US65521098 Mar 199622 Abr 2003Applied Elastomerics, Inc.Gelatinous elastomer compositions and articles
US65547937 Abr 199929 Abr 2003Stm Medizintechnik Starnberg GmbhFlexible trocar with an upturning tube system
US655837119 Jul 20016 May 2003Karl Storz Gmbh & Co. KgApparatus for holding a trocar sleeve in different spatial orientations
US65691207 Mar 199727 May 2003United States Surgical CorporationSeal assembly
US657857713 Mar 200117 Jun 2003Atropos LimitedLaparoscopic sealed access device
US657928127 Jun 200117 Jun 2003Popcab, LlcInstrument stabilizer for through-a-port surgery
US65823647 May 200124 Jun 2003Atropos LimitedRetractor and method for use
US65891678 May 20008 Jul 2003Hakko Electric Machine Works Co., Ltd.Valve and valved trocar jacket tube
US65892113 Sep 19998 Jul 2003Macleod CathelModified trocar and methods of use
US660750429 Jun 200119 Ago 2003Scimed Life Systems, Inc.Percutaneous access
US661395216 Jul 20022 Sep 2003Robert D. RamboO-ring for incrementally adjustable incision liner and retractor
US662342613 Mar 200123 Sep 2003Atropos LimitedLaparoscopic sealed access device
US66272758 Ago 199830 Sep 2003Applied Elastomerics, IncorporatedTear resistant elastic crystal gels suitable for inflatable restraint cushions and other uses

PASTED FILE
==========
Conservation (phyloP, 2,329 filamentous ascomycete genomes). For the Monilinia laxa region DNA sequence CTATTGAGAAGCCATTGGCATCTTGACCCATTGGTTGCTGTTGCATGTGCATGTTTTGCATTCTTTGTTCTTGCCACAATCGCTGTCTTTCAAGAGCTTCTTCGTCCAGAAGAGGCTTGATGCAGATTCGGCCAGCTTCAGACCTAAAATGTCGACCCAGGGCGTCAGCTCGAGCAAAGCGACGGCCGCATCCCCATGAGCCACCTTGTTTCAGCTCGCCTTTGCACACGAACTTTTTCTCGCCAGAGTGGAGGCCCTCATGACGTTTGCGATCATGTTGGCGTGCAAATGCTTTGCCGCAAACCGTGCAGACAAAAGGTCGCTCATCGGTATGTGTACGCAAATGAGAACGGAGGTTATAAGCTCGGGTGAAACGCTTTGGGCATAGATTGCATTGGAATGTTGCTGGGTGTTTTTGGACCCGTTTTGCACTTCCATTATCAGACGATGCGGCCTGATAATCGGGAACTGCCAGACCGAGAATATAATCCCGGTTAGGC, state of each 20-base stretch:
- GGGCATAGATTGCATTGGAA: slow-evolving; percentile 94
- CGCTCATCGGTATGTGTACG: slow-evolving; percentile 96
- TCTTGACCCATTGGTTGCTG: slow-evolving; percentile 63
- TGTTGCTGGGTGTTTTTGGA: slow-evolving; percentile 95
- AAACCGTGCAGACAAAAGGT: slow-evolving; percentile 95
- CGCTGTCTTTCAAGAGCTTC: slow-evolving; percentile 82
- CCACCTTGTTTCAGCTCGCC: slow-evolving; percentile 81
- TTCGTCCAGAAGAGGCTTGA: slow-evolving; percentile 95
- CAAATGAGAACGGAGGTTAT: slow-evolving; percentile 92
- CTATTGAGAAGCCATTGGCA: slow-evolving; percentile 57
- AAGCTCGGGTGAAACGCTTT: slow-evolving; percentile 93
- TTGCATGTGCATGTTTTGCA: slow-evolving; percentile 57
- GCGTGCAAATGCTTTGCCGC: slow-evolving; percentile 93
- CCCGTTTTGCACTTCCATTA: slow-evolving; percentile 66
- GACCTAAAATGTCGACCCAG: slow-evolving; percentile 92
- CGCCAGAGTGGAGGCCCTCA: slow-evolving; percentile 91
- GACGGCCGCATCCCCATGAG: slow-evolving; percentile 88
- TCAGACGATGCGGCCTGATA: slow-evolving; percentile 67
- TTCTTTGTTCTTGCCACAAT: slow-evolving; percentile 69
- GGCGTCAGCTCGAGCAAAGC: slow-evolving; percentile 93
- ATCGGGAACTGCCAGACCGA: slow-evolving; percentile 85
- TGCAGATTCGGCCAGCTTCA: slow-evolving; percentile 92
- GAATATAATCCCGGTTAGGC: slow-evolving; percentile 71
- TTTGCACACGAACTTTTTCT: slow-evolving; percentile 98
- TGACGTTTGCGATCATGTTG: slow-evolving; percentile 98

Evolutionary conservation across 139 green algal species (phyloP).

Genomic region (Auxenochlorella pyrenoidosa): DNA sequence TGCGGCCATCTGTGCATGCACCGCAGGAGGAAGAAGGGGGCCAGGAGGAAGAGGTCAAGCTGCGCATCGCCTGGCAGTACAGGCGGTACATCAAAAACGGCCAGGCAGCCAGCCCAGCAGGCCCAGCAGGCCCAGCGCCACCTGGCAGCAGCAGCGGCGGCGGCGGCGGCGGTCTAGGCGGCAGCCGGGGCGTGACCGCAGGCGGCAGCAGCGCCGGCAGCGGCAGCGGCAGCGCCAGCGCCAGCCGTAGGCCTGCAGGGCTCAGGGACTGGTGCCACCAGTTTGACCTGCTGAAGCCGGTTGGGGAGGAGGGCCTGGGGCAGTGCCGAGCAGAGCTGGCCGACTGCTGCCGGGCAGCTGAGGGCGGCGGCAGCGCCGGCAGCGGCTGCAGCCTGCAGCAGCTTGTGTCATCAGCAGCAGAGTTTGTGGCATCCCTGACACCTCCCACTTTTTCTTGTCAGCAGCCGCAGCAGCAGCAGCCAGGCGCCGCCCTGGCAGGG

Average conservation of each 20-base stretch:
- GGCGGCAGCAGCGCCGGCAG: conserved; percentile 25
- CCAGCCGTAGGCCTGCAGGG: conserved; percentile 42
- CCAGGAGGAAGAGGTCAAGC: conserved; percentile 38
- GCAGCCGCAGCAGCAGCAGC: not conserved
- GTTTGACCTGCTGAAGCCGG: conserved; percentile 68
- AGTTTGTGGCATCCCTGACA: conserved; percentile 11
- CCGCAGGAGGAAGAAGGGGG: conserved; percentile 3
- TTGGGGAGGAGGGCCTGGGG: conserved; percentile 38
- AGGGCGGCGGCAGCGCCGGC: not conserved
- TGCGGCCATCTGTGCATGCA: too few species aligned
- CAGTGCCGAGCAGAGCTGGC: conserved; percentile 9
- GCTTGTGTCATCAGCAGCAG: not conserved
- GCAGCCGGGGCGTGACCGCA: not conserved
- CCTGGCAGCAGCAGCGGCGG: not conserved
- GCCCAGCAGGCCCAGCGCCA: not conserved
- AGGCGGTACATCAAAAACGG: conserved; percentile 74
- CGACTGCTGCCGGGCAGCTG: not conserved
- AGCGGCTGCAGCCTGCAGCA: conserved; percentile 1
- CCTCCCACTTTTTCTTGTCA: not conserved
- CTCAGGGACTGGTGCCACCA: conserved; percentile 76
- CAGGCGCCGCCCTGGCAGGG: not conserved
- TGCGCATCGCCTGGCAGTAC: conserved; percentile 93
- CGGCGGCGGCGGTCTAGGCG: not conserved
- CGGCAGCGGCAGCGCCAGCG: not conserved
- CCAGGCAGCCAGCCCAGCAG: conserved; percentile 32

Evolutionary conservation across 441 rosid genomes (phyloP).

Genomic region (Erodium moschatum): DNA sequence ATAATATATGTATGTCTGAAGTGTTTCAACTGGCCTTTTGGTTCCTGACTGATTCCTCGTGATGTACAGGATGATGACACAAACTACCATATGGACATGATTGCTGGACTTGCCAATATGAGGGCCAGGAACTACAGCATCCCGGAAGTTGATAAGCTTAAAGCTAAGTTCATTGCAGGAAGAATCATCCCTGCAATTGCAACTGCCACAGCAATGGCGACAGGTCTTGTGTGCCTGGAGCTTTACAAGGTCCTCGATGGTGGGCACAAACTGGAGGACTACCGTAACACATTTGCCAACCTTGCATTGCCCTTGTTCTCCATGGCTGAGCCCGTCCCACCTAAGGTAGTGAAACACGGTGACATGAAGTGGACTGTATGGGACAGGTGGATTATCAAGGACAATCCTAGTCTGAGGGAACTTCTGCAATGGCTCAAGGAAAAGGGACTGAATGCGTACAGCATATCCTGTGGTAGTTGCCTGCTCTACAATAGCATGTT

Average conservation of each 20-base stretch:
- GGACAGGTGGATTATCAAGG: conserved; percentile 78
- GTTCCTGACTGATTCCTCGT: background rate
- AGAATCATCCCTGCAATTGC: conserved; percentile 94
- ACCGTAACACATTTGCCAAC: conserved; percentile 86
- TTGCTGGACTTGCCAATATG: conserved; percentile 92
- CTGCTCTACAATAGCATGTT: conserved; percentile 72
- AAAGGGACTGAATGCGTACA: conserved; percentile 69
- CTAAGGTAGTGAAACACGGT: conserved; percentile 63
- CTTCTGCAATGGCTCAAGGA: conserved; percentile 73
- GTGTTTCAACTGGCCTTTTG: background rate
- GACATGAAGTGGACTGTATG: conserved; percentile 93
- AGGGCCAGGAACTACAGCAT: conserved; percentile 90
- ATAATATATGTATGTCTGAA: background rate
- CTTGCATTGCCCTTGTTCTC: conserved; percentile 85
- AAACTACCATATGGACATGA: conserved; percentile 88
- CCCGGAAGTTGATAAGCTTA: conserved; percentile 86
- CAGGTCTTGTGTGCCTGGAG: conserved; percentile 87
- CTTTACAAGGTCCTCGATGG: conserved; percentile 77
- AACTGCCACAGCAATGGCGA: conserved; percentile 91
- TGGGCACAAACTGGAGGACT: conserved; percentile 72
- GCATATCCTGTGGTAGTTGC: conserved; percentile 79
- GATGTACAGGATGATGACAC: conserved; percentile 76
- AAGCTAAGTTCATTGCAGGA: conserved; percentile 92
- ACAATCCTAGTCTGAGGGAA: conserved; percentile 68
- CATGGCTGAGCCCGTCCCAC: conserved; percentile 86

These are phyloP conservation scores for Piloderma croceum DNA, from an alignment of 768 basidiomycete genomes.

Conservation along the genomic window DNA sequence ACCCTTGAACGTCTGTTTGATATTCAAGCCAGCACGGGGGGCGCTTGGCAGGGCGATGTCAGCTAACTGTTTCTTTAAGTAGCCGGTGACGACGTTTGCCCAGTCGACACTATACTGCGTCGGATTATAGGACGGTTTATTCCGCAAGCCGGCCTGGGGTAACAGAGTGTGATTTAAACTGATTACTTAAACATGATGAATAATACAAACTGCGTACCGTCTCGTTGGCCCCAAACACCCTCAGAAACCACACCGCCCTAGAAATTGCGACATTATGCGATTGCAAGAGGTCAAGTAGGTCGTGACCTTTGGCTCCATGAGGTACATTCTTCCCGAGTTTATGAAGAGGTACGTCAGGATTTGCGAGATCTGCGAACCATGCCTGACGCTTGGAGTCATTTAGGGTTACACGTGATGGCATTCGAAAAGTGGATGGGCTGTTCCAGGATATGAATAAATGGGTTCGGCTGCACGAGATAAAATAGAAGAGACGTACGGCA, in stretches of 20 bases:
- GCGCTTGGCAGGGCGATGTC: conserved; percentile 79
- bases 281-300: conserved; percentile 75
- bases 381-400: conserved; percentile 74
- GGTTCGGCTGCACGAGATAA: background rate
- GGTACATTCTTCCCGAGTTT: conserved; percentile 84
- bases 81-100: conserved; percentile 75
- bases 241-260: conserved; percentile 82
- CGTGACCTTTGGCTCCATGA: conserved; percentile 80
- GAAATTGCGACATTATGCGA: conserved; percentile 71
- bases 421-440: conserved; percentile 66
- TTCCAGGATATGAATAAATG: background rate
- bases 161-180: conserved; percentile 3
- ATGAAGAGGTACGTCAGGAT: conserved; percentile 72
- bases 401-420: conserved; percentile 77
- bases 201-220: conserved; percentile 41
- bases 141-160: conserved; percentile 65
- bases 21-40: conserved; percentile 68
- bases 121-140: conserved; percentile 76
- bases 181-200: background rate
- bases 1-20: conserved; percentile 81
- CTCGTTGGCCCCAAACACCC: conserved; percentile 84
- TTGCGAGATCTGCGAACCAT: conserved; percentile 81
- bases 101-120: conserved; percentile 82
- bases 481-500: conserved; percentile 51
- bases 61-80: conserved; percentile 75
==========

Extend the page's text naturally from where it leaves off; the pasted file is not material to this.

US666359817 May 200016 Dic 2003Scimed Life Systems, Inc.Fluid seal for endoscope
US66696748 May 200030 Dic 2003Cardeon CorporationIntroducer and perfusion cannula
US667663910 Feb 200013 Ene 2004Safe Conduct AbCannula
US67027876 Jun 20029 Mar 2004Tyco Healthcare Group LpTrocar seal system
US67059896 Nov 200116 Mar 2004Karl Storz Gmbh & Co. KgRetractor for use in endoscopic surgery and medical instrument for introducing a retractor and method for the use of a retractor in endoscopic surgery
US670605010 May 199616 Mar 2004Emmanuil GiannadakisSystem of laparoscopic-endoscopic surgery
US671429830 Nov 200030 Mar 2004Damond V. RyerSpectral instrument using multiple non-interfering optical beam paths and elements for use therewith